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Deer not in danger from recent arctic temps

Whether ankle-deep in snow or sheltered in a thicket, deer in Kentucky have handled the recent arctic temperatures as nature intended. These white-tailed deer, photographed in recent weeks along Coffee Tree Road in Frankfort, emerge daily from the woods to forage for food and take a little exercise, leaping up and downhill. They're not in danger of freezing.
Whether ankle-deep in snow or sheltered in a thicket, deer in Kentucky have handled the recent arctic temperatures as nature intended. These white-tailed deer, photographed in recent weeks along Coffee Tree Road in Frankfort, emerge daily from the woods to forage for food and take a little exercise, leaping up and downhill. They're not in danger of freezing.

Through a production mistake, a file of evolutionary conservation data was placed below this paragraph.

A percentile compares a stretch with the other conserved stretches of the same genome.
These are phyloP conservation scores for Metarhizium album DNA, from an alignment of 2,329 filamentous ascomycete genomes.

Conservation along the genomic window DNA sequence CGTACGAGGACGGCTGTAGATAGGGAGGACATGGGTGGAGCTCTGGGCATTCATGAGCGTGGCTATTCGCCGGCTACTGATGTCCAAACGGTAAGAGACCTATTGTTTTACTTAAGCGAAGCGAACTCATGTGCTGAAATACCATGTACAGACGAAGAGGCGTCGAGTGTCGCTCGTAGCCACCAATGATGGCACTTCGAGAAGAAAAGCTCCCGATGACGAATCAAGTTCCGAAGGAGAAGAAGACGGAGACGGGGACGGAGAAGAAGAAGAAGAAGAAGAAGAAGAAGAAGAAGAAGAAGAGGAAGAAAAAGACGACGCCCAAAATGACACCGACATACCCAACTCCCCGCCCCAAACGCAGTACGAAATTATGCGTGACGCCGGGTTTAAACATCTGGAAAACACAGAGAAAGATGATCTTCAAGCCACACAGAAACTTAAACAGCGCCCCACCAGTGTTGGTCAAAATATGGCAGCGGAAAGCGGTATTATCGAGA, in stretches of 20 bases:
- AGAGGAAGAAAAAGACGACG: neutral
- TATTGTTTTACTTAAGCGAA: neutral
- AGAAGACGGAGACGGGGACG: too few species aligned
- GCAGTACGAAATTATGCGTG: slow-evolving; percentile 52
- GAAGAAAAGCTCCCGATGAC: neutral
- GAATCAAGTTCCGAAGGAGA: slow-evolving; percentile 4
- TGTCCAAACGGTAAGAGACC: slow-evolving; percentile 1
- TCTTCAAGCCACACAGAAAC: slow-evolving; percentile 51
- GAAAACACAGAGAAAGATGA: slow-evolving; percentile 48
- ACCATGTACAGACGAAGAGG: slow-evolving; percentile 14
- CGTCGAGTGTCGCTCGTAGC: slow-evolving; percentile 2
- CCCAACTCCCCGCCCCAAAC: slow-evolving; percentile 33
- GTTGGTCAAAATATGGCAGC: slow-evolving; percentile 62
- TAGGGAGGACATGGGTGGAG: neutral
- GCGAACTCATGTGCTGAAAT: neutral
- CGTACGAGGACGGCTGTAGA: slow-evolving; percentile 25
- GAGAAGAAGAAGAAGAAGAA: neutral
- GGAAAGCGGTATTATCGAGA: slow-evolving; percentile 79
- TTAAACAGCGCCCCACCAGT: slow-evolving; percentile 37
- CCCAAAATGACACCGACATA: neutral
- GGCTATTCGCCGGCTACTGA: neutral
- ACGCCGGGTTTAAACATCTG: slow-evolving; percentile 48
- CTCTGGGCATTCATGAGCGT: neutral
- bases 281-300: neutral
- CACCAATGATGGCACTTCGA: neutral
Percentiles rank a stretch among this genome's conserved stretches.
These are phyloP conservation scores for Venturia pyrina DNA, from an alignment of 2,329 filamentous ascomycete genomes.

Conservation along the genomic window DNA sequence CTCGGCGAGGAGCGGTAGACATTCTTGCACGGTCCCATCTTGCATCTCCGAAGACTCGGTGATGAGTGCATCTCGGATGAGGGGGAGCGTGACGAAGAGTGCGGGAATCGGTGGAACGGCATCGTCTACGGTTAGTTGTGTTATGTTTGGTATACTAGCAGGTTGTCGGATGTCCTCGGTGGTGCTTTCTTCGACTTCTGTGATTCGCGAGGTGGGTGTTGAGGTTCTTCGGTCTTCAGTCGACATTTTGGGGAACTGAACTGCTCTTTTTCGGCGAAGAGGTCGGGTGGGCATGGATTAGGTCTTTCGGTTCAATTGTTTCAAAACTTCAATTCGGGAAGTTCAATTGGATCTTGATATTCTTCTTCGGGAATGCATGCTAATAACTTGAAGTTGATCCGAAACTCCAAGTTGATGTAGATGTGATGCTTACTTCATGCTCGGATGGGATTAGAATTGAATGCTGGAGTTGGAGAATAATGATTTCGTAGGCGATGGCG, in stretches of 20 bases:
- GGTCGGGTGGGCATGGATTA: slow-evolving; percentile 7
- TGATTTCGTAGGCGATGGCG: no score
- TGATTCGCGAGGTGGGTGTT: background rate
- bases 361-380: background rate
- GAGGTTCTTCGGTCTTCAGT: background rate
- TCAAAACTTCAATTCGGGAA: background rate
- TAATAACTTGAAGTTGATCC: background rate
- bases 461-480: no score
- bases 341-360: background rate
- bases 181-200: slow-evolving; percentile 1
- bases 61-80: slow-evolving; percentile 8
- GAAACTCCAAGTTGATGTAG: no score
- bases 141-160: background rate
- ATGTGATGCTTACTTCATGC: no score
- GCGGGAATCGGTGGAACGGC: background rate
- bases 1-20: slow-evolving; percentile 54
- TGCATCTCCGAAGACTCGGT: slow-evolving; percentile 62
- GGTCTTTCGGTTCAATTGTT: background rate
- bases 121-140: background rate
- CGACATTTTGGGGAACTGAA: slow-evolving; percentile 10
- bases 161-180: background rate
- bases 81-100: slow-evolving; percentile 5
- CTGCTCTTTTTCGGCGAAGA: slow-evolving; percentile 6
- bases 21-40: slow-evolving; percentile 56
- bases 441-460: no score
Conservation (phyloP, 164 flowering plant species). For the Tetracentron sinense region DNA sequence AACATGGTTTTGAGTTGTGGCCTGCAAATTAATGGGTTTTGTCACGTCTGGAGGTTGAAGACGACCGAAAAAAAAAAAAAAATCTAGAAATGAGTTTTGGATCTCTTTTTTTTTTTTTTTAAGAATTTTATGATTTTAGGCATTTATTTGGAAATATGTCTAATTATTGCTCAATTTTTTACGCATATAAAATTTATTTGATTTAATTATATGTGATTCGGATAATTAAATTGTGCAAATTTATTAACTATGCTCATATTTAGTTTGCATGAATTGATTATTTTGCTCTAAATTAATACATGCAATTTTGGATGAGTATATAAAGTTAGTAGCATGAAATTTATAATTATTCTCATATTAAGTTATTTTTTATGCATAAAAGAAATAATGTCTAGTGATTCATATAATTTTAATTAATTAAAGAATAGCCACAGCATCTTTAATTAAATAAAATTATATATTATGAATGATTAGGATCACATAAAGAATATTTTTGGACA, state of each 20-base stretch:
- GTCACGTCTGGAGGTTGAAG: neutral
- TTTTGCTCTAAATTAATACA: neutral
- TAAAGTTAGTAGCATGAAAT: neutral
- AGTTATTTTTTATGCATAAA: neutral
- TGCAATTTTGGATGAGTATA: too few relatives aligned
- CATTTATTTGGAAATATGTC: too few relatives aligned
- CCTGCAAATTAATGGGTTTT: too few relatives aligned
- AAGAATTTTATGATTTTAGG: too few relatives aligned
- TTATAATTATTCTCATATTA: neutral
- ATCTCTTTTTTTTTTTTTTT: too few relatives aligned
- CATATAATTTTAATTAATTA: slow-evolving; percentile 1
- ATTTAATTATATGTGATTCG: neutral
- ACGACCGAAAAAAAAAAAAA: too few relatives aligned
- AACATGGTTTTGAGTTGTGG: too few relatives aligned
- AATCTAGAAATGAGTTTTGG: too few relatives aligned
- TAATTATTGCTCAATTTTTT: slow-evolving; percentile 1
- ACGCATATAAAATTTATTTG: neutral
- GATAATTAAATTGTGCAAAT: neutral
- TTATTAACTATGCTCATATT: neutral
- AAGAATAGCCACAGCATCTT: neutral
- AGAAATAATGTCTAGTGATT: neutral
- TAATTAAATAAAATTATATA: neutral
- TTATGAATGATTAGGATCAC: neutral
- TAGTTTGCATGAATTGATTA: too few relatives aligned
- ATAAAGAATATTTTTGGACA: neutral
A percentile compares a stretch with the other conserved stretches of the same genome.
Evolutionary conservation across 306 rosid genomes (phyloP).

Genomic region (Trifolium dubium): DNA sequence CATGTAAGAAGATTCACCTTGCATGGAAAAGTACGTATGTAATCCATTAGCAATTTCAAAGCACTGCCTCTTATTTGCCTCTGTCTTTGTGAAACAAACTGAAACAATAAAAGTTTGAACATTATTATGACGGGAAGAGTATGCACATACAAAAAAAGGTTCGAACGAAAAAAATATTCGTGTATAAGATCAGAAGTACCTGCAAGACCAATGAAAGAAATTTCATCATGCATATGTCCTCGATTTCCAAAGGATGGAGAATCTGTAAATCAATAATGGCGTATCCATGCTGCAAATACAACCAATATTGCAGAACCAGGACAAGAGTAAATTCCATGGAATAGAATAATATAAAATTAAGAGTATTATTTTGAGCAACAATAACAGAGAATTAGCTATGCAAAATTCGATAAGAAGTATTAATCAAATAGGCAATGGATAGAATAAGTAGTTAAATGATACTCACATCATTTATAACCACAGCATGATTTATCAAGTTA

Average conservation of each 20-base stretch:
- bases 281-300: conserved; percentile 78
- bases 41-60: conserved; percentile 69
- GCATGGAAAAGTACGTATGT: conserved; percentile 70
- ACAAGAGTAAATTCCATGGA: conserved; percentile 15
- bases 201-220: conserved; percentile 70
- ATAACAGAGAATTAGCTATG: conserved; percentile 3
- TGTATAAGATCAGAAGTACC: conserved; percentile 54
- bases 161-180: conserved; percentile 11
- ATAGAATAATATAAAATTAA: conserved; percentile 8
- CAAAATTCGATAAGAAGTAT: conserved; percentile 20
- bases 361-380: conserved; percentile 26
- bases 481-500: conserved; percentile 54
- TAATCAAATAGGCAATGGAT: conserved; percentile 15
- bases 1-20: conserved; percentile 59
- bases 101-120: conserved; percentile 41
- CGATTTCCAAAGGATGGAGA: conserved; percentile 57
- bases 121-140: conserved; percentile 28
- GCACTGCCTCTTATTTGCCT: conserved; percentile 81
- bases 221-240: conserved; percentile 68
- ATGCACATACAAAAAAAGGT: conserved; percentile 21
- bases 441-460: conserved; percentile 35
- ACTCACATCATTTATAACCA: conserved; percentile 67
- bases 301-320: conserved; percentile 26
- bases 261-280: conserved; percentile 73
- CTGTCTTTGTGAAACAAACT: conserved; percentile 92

Whether ankle-deep in snow or sheltered in a thicket, deer in Kentucky have handled the recent arctic temperatures as nature intended. These white-tailed deer, photographed in recent weeks along Coffee Tree Road in Frankfort, emerge daily from the woods to forage for food and take a little exercise, leaping up and downhill. They’re not in danger of freezing.

“Large mammals can handle extended cold weather as opposed to extended hot weather,” said Tina Brunjes, a biologist and deer program director for the Kentucky Department of Fish and Wildlife. “Deer are like horses. When it’s brutally cold they’ll find a place out of the wind. They raise their hair and fluff it up and hunker down.” She recently heard a report of a deer lying down and keeping warm by curling up like a cat, stretching her head back across her back to retain body heat.

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